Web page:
Indeed, the benefits seem to stretch far beyond current classrooms. Consider the life-changing influence of a former 1st grade teacher, identified in the research only as “Miss A” (Pedersen, Faucher, & Eaton, 1978). The school in which Miss A taught was in the middle of a run-down neighborhood near the bus station in downtown Montreal. It was a neighborhood dotted with many taverns, few grocery stores. Some years ago researchers wondered if that school made much of a difference in the lives of its students, almost all of whom were living in poverty.


When a person praises punishment, 9 times out of 10 this means he is prepared to administer it rather than submit to it.

Anonymous


To answer their question, the researchers looked up adults who had attended the school 25 years earlier. What they learned was not encouraging. Even after 25 years of adulthood and a general increase in society's economic welfare over that period, only 29 percent of the former students that the researchers located lived in reasonably decent housing or had more than menial jobs. Thirty-eight percent of those former students were still suffering at the lowest levels of survival, typically homeless and unemployed.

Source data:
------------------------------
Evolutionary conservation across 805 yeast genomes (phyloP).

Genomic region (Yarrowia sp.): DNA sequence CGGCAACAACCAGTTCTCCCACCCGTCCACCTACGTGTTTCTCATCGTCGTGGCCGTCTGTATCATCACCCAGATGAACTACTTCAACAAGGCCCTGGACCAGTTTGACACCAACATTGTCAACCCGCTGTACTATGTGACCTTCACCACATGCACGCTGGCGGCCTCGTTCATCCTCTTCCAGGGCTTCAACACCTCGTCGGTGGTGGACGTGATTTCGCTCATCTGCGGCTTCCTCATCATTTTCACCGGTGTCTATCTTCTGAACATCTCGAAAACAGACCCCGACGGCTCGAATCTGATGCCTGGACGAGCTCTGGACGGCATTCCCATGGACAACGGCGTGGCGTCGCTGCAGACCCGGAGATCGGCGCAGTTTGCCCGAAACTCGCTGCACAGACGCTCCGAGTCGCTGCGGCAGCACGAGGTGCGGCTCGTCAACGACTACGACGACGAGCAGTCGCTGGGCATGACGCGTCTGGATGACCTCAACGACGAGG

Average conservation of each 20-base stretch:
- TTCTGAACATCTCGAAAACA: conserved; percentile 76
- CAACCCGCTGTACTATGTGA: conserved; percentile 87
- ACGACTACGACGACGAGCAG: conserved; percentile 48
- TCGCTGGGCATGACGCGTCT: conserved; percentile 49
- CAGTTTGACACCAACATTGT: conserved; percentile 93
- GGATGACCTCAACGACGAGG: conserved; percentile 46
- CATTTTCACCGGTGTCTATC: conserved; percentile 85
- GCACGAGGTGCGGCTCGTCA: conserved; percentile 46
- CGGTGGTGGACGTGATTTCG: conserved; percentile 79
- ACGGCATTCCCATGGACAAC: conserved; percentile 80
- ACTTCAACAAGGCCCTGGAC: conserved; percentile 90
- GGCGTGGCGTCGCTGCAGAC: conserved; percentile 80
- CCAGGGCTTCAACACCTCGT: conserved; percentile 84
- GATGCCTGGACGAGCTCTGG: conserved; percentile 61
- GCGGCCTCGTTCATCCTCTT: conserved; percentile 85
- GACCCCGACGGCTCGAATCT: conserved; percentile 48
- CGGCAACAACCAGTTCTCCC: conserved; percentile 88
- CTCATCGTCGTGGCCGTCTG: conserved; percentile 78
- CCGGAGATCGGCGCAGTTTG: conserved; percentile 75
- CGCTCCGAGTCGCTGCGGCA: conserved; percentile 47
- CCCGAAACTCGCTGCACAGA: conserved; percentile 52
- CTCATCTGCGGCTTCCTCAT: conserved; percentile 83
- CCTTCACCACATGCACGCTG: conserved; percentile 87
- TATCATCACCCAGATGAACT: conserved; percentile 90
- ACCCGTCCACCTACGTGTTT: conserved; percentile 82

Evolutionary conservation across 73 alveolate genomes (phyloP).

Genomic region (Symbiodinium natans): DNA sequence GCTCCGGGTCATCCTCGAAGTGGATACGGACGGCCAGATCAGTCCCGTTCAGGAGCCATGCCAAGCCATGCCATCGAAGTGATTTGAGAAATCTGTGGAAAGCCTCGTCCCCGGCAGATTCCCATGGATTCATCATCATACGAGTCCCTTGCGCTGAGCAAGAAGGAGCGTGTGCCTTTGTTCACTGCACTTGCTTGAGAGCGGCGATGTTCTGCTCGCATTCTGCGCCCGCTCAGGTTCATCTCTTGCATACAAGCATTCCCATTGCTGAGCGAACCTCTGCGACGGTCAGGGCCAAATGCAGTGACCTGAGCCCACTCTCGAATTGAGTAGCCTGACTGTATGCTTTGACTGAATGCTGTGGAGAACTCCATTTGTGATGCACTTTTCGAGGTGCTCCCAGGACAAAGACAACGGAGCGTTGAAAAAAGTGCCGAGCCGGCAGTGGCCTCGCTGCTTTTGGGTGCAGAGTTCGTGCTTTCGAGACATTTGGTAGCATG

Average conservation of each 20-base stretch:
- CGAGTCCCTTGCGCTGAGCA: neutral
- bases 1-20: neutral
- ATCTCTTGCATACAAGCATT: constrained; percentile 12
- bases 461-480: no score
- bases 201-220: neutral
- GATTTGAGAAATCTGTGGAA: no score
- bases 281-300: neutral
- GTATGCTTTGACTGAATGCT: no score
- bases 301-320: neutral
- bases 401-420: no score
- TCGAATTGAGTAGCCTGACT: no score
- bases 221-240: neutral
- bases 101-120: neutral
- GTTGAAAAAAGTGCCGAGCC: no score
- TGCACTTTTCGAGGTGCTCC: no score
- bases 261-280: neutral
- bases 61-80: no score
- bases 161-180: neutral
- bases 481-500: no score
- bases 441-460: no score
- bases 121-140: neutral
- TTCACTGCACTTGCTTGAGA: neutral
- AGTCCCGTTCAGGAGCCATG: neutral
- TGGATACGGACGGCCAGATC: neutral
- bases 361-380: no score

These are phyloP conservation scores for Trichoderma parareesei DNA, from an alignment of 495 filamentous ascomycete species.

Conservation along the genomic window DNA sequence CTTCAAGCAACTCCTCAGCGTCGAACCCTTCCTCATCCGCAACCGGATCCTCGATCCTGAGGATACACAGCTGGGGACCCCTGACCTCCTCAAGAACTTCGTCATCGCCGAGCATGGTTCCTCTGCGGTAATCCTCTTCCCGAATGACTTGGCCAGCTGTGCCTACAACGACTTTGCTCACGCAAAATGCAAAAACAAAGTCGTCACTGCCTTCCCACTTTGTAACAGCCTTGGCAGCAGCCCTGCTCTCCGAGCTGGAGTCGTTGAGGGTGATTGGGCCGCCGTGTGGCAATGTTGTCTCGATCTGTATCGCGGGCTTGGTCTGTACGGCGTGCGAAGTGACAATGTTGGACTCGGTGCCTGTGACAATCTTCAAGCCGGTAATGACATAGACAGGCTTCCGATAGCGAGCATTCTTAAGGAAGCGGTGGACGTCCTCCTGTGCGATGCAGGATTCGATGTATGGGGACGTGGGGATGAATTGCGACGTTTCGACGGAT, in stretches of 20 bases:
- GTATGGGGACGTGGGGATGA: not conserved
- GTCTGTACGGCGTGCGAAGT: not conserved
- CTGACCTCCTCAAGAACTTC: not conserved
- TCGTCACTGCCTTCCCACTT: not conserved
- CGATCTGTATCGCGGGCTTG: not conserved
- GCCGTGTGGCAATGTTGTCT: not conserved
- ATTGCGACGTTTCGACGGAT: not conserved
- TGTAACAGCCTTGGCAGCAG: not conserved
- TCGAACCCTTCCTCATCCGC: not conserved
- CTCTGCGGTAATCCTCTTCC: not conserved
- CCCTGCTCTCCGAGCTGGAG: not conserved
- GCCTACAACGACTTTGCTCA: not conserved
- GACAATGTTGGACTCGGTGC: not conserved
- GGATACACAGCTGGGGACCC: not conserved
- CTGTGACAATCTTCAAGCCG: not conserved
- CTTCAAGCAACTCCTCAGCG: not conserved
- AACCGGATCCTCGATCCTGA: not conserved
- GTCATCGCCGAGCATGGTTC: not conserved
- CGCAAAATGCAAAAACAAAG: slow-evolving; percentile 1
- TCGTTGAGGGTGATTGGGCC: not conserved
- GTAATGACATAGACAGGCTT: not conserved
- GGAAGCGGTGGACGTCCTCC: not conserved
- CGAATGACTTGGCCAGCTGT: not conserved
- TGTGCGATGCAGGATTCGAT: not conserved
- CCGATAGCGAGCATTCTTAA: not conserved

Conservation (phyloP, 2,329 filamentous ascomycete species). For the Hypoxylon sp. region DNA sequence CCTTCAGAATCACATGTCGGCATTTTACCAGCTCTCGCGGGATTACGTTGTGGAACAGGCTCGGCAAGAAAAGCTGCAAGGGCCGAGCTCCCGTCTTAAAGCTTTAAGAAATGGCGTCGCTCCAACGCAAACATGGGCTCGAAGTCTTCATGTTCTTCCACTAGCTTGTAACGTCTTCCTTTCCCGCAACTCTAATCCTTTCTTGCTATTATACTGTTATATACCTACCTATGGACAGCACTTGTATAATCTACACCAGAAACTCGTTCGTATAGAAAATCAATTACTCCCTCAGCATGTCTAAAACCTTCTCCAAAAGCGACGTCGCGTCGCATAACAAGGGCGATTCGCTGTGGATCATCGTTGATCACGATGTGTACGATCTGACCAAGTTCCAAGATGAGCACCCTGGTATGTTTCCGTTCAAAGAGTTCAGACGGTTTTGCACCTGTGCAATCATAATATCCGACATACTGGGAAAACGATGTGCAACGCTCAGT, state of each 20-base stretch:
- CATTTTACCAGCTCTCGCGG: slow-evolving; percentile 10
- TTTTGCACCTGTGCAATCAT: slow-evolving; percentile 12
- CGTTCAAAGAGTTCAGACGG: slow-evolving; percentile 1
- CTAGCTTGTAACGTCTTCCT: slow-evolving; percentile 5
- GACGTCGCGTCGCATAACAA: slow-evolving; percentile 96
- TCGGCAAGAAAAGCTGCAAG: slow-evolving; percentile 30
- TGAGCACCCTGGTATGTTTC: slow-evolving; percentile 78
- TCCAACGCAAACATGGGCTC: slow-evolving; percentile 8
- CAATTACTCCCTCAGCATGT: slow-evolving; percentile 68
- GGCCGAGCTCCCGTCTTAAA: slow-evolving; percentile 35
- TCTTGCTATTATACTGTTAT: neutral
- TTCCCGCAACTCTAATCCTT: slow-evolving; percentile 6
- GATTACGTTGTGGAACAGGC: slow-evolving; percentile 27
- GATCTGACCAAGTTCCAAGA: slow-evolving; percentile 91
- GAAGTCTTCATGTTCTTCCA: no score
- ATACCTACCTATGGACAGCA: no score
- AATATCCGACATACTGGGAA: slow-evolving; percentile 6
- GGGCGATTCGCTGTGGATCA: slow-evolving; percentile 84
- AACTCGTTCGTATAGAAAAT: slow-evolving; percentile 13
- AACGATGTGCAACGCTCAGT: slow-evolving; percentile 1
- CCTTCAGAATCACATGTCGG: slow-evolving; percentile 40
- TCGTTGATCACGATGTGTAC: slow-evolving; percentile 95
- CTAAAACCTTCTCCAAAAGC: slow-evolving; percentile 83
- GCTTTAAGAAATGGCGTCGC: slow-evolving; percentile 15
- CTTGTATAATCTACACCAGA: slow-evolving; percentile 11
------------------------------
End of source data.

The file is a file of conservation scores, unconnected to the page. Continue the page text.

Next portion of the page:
Schoolteachers are not fully appreciated by parents until it rains all day Saturday.

E. C. McKenzie


Yet that did not include all the students. It did not include the students who had been in classrooms taught by Miss A. The researchers noticed something curious about Miss A's former students. Whereas only 29 percent of the students of the other teachers lived in decent housing and held more than menial jobs, a full 64 percent of the students who had Miss A were that well off. Furthermore, although 38 percent of the students from other classrooms were found to be living at the lowest economic levels, none of the students who had Miss A was living at that level. (See Figure 5.)